4-Year Graduation Rate In First Generation Students at State Schools

Modified: 29th Nov 2021
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Abstract

Students are faced with challenges everyday. It's close to impossible to graduate with no help. Usually students have lots of help though or should I say lots of opportunities because usually its at the students hands to take the help if they want to. Now these students have many factors that determine one's chance of graduating. Factors could be First Generation Students, Types of Colleges, or 2-Year, 4-Year, 6-Year Colleges. The list goes on but these are a few of the main factors that affect the student graduation rate. The pros of attending a state university is much more beneficial than the pros of any public university. Nearly​ 90 percent of their funding (State Universities) is from the state. Sticker price at state universities tend to be much lower than at other 4-year university. Prices at state universities are kept low by state regulation because they're funded by state and federal governments but not completely funded by them. Now remember just because every state university is a public university does not mean that every public university is a state university.

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4-Year Graduation Rate In F.G.S. At State Schools

First Generation Students are defined as students who's neither parent had completed a college degree and neither parent had any type of postsecondary education. F.G.S is basically is a college student with the additional cultural and social changes. Let alone the fact nobody has ever gotten a college degree in their family so it's up to them to prosper and bloom. Numerous studies have been made for this topic. First Generation Students have been at a disadvantage for years now and with these studies there's no denying it. The weaknesses they possess are having a low-income family, basic knowledge to the education of costs and the application process. According to Shannon (2016), "First generation students were less likely than non-first generation students to graduate in six years and residents were more likely to graduate than non-residents of the state within the six-year time frame." (NACTA Journal Vol. 60, Issue 4). In other words, first generation students do not have the pros non-first generation students have.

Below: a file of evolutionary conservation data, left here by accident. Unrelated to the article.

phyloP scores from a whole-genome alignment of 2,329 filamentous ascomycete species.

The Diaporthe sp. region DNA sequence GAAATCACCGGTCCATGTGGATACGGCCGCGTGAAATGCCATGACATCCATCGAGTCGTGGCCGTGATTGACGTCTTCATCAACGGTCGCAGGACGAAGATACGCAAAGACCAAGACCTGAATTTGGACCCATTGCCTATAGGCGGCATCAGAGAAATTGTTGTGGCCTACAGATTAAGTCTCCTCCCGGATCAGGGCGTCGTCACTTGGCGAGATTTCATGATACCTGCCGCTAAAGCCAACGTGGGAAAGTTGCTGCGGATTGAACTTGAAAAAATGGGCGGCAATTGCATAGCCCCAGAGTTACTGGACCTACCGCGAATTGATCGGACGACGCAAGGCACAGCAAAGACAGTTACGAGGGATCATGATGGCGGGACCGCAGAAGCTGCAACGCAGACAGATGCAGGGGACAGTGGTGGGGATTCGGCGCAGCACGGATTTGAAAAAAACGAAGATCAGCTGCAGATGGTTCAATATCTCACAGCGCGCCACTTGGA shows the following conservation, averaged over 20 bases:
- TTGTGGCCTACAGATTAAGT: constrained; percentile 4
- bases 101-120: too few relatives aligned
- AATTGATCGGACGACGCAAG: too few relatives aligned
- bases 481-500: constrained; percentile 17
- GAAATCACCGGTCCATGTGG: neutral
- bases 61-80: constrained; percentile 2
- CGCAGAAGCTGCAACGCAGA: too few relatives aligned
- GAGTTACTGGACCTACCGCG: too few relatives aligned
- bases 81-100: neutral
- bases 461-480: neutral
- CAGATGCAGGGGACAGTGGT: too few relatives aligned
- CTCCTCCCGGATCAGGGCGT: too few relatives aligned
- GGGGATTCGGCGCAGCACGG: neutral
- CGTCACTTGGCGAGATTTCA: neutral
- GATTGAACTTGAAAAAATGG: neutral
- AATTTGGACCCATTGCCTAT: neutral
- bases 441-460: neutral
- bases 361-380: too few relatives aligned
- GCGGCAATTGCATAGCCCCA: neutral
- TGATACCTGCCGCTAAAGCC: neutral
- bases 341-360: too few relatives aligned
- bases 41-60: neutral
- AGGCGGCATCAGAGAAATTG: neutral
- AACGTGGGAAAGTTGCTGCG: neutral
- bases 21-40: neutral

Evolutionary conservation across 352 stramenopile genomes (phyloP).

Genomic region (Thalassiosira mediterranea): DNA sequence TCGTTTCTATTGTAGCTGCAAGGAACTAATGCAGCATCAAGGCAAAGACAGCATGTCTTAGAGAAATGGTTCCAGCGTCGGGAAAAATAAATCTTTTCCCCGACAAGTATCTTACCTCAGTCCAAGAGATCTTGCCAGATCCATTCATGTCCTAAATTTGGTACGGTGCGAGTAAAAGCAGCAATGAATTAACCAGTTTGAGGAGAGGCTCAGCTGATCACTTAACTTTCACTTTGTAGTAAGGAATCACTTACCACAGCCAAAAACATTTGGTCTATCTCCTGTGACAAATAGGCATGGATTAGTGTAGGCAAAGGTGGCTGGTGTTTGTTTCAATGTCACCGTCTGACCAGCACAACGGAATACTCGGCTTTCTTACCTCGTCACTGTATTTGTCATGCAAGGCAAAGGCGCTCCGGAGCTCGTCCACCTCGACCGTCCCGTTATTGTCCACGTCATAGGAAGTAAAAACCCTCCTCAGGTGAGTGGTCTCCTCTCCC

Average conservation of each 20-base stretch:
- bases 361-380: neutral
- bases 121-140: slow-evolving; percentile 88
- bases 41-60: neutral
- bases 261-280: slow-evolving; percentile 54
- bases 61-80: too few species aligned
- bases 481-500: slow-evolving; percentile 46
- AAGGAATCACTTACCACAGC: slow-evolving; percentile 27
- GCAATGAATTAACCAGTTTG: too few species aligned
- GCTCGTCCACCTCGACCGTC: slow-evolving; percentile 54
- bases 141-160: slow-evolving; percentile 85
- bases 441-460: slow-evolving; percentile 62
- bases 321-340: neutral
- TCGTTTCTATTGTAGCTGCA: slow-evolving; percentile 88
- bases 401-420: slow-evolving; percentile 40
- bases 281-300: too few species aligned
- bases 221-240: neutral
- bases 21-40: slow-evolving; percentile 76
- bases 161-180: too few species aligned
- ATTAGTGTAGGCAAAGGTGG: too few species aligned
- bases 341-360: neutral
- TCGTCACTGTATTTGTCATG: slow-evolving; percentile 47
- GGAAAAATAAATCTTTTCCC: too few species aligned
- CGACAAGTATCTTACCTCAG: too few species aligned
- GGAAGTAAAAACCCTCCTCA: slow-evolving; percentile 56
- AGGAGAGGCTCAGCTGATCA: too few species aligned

First generation university students are becoming the center of an increasing amount of research. Forbus said, "Studies have also shown that first-generation students have little college preparation, lower career ambitions, lack of administrative and peer support, anxiety over the college environment, and poor study skills." (Elkins, Braxton, & James, 2000) Many state schools make an attempt to help these first generation students by creating scholarships just for them. There are transfer scholarships available at some universities which allow you to overcome some of the financial obstacles faced by first-generation students. Parents of first-generation college students are fearful about fees and refrain from encouraging their children to apply to many schools. These parents trust school personnel to lead their children and, in these families, the kids informed and educated the parents, the opposite of what happens in high-income families. F.G.S. had lower high school GPAs and scored lower on standardized tests. Additionally, they tend to be less academically and psychologically ready for school compared to their classmates. Forbus said in conclusion to her report, "First generation students are found to take a more pragmatic, serious approach to their college education relative to their continuing-generation counterparts. In a related fashion, first generation students are more likely to identify with and take pride in the institution they attend." (International Journal Of Education Research, Vol. 6, Issue 2).